Protect yourself from the hidden dangers of home buying
Over the years, I’ve heard of countless stories like this from other agents.
A young couple decides to buy a home and they set out to do everything the right way. They have the home inspected, termite inspection and a survey. Shortly after they move in, they receive a letter from the city telling them that their sewer line is non-conforming and will need to be replaced within 90 days.
Because the city had been in contact with the previous owner, this will likely be an easy case for the buyers to win. However, they do not always work out this way and it’s still a pain I can live without.
While it is impossible to discover everything that a seller may be hiding, there are some steps that you can take to help find more of the potential problems during the inspection period.
First, give yourself enough time in the inspection contingency to get all of the work done that you expect plus build in some additional time for the unexpected. Many times things are uncovered during the home inspection that requires a bid from a contractor or a second opinion. It could take a few days or more to get an expert to review your situation. Don’t cut yourself short by limiting your time. And if you find yourself needing more time due to the unexpected, ask for an extension of your inspection period.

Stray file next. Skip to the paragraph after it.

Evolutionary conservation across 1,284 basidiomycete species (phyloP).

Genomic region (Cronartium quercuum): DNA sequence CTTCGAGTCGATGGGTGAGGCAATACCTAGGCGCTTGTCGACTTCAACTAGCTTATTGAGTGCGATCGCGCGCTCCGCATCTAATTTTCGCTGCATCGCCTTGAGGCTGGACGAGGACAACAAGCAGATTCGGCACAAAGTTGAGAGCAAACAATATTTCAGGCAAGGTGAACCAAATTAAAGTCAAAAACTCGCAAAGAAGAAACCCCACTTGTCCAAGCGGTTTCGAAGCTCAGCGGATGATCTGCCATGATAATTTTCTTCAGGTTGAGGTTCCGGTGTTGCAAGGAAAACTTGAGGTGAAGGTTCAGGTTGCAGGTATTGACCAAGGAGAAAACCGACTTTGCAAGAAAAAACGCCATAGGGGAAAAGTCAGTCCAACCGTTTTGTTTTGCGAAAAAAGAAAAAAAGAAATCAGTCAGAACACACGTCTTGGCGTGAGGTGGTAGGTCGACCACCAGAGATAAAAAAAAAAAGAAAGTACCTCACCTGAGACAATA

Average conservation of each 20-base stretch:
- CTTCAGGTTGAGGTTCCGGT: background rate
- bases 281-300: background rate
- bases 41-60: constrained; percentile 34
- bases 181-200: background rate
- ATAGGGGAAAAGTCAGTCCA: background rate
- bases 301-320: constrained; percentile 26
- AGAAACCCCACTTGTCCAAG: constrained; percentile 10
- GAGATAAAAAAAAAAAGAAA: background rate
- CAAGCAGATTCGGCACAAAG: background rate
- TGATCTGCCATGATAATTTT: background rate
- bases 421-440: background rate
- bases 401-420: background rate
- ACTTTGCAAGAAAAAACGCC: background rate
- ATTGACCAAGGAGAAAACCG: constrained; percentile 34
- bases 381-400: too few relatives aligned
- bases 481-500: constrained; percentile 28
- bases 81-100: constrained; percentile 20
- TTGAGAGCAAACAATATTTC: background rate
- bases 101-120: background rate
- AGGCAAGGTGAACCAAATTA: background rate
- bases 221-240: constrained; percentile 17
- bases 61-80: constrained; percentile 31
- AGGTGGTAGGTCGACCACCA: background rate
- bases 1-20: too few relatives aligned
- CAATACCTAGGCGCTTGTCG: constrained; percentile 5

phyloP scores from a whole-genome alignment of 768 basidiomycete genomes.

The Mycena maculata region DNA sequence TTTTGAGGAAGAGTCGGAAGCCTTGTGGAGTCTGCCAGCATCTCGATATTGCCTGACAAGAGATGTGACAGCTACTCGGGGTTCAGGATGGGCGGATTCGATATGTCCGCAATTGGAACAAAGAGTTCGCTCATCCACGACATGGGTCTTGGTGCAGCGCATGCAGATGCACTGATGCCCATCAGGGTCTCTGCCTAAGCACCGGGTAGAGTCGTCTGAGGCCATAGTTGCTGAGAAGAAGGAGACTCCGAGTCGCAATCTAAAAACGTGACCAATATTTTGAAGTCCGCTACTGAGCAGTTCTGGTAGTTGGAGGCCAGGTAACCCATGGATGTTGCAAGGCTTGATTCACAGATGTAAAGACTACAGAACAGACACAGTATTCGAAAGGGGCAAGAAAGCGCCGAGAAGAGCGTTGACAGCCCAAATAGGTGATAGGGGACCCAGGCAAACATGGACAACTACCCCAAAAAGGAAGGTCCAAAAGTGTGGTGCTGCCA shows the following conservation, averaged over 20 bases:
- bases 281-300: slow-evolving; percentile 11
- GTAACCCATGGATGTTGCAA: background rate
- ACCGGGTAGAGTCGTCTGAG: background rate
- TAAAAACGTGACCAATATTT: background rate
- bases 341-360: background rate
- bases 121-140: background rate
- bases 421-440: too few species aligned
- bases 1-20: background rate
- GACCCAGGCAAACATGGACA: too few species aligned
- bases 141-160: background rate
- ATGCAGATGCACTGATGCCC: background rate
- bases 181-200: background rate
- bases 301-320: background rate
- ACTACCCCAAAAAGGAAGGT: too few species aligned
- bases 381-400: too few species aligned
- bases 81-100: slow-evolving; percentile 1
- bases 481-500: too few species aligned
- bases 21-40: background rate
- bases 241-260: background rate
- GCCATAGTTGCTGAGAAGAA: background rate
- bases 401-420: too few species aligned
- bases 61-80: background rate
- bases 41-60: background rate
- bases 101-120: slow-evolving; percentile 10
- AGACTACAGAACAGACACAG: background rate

Second, a standard home inspection is great, but it will not uncover every potential problem. If you have areas of special concern like termites, radon, boundary lines or an old HVAC, then bring in experts who can answer the question. Relying on the owner for these answers is a recipe for disaster.
Third, make sure that you understand the disclosure laws in the area where you are purchasing. They can vary widely from state to state. For example in Tennessee, a seller does not have to disclose if the property was the site of a suicide, homicide or other felony which has no effect on the physical structure. Also, the seller makes almost no disclosures if the home was a foreclosure or if the seller has not lived there in more than three years.
Fourth, if you have one of those feeling like something might be wrong. Explore those until you are satisfied with the answers that you receive. Typically, we have this insight for a reason so it is in your best interest to investigate while you are in the inspection period.
Last, work with an agent that is familiar with the area and the type of property that you are buying. The experience of a good agent is invaluable in discovering all of the potential problems. Their insight can save you time and money in the search for your new home.
What is your single biggest concern with buying a home?
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